Reading Palms by Stephen Watt

erskine bridge

Reading Palms

As child, I conceptualised trolls

beneath where the tolls were stationed,

swiping seaweed-sticky fingers

at cars commuting from Erskine,

dragging all inside

to the bottom of the Clyde

then gorging on their bones.

Such a little monster’s vision.

Growing, the creatures faded

leaving the bridge to sketch

an impression on my young mind.

The way leaves only gust backwards

like homewards

was some form of magnetism

     or the twinkling, illuminated ellipsis points

     of the bridge lights;

     the festive perpetuation of Christmas.

The bridge bore gifts.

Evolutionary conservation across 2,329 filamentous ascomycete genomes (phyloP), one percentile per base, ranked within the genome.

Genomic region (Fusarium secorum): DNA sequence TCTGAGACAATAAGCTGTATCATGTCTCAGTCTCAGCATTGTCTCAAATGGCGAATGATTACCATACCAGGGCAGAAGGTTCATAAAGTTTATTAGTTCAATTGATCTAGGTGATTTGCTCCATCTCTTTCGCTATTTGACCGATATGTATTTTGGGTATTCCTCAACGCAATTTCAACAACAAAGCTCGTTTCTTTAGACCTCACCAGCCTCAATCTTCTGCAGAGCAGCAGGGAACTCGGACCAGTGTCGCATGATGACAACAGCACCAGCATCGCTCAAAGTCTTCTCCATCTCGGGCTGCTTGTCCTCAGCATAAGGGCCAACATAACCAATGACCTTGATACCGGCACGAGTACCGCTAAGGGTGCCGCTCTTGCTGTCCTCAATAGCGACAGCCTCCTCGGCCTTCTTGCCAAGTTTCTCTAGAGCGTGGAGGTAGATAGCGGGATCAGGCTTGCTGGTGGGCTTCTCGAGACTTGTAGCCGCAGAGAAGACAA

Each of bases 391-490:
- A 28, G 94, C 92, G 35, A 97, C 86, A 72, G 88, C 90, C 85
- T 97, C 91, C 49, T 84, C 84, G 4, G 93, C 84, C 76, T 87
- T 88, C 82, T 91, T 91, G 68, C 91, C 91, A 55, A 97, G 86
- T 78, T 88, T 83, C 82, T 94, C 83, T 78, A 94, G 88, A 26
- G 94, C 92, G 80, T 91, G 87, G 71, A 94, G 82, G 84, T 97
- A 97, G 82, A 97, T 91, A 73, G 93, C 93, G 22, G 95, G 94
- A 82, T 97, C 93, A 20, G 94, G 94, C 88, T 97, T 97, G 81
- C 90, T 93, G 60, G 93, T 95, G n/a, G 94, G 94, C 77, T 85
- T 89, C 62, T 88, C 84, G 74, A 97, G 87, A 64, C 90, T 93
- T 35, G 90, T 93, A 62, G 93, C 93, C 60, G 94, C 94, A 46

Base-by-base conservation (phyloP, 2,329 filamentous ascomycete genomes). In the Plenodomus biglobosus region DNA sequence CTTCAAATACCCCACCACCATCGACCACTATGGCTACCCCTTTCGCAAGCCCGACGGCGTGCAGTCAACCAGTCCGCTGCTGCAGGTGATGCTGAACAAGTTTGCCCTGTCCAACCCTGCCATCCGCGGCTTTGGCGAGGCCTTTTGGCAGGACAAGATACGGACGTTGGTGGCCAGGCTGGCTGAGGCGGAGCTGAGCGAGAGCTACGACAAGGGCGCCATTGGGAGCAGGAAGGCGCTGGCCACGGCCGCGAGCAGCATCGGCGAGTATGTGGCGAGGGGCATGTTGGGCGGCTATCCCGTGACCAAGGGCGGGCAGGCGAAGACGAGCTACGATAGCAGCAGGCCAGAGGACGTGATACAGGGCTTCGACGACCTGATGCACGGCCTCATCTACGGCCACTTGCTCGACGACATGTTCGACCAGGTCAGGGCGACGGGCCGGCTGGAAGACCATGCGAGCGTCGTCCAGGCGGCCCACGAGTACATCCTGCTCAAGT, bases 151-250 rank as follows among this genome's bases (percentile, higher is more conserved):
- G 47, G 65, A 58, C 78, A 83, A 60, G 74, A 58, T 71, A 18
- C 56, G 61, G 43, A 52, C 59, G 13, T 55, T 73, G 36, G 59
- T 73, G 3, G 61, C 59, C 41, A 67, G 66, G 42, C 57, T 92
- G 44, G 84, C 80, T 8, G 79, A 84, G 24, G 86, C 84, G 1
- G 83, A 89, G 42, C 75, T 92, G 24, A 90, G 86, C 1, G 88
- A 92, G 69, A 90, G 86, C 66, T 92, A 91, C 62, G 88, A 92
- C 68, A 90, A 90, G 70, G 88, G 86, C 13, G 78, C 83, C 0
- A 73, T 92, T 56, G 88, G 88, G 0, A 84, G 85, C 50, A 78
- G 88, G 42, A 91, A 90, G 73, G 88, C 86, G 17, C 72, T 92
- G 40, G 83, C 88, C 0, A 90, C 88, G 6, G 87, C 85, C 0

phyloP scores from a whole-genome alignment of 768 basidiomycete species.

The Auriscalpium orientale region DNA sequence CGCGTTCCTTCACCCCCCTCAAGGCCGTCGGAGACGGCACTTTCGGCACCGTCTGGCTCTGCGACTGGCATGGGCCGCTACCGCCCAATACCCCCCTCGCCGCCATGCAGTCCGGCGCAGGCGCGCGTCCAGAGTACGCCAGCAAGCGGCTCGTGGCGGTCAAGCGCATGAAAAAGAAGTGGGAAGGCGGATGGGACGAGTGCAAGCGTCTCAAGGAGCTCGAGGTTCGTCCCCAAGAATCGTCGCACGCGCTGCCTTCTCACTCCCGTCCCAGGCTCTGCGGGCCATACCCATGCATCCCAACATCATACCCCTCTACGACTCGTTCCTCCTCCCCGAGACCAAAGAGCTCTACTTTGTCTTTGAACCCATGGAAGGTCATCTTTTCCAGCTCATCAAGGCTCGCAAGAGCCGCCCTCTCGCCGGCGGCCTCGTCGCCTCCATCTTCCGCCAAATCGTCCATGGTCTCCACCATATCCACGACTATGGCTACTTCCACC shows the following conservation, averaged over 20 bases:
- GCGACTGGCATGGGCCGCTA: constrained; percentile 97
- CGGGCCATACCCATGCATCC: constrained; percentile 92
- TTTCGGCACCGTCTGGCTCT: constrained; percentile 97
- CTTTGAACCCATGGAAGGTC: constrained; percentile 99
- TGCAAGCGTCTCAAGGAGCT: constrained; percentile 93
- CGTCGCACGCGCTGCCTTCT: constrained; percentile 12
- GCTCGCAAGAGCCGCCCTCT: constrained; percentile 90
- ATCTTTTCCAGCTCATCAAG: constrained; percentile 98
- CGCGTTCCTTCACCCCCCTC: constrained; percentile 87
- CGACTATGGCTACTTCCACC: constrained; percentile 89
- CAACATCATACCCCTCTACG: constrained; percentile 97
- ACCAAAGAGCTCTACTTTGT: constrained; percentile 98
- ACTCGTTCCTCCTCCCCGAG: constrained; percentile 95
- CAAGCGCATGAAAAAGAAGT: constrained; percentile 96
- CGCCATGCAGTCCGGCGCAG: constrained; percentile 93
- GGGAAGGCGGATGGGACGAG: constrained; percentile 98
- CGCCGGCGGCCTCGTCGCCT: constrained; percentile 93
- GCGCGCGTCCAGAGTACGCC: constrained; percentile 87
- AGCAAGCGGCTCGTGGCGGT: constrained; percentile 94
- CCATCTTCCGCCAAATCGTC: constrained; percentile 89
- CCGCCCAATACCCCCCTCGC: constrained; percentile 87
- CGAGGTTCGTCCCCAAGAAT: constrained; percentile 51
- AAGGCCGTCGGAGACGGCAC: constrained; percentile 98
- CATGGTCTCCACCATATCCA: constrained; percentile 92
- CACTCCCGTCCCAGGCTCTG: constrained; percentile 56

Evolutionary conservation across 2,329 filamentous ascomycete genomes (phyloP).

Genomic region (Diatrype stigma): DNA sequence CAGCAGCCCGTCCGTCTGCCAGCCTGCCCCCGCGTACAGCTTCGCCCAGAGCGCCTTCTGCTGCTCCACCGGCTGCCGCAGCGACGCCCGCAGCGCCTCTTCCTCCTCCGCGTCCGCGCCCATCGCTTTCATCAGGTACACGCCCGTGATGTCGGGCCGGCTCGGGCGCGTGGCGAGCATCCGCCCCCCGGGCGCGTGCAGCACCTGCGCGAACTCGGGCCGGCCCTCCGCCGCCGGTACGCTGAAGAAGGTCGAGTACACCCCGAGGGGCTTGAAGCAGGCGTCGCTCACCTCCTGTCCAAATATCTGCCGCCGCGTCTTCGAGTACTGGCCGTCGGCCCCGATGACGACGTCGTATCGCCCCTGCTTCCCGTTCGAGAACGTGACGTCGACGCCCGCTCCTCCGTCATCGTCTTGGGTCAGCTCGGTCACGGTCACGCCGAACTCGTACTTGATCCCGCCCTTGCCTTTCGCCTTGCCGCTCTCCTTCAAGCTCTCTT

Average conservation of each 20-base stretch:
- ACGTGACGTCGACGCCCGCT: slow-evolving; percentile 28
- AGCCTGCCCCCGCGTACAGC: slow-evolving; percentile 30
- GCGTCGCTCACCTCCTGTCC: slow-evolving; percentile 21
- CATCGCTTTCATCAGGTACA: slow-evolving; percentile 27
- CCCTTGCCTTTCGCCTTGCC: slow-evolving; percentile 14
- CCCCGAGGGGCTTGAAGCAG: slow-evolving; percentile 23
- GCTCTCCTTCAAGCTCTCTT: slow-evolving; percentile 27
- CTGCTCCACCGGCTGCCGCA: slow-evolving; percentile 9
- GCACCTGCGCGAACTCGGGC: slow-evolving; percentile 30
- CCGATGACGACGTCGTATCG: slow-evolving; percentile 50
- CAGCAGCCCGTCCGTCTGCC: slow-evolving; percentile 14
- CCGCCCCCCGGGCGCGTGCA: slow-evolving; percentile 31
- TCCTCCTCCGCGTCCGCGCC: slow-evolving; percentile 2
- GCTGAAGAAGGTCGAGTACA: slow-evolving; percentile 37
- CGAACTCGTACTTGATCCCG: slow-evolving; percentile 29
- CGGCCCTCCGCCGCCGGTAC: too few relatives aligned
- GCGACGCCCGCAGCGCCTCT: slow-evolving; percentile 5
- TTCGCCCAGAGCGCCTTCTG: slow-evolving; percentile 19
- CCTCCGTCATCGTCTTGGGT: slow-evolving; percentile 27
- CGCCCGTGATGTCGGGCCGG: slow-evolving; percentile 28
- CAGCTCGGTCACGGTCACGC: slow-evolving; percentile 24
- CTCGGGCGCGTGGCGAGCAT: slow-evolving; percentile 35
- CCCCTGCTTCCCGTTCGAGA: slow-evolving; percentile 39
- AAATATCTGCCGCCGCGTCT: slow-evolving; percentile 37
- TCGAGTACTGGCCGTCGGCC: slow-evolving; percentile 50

Roman coins in the grass, births in ambulances,

the panoramic first glimpse of Lomond –

like a snow globe or a music box

quivering in the starlit heart

and the sun sparkles on the river

like lost souls skimming pebbles by the banks,

spelling out their love letters

to all the boats which pass.

Trolls may well keep guard underneath

tracing the bridge’s palm line

and the direction which people travel

but here, huddled together,

a bonfire can ornate the glory of the Erskine Bridge;

a painting in animation,

the night’s dark satin stitch.

Stephen Watt, October, 2018

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This section: stories and poems

Filed under: stories and poems

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Avatar of PatByrne Publisher of Pat's Guide to Glasgow West End; the community guide to the West End of Glasgow. Fiction and non-fiction writer.

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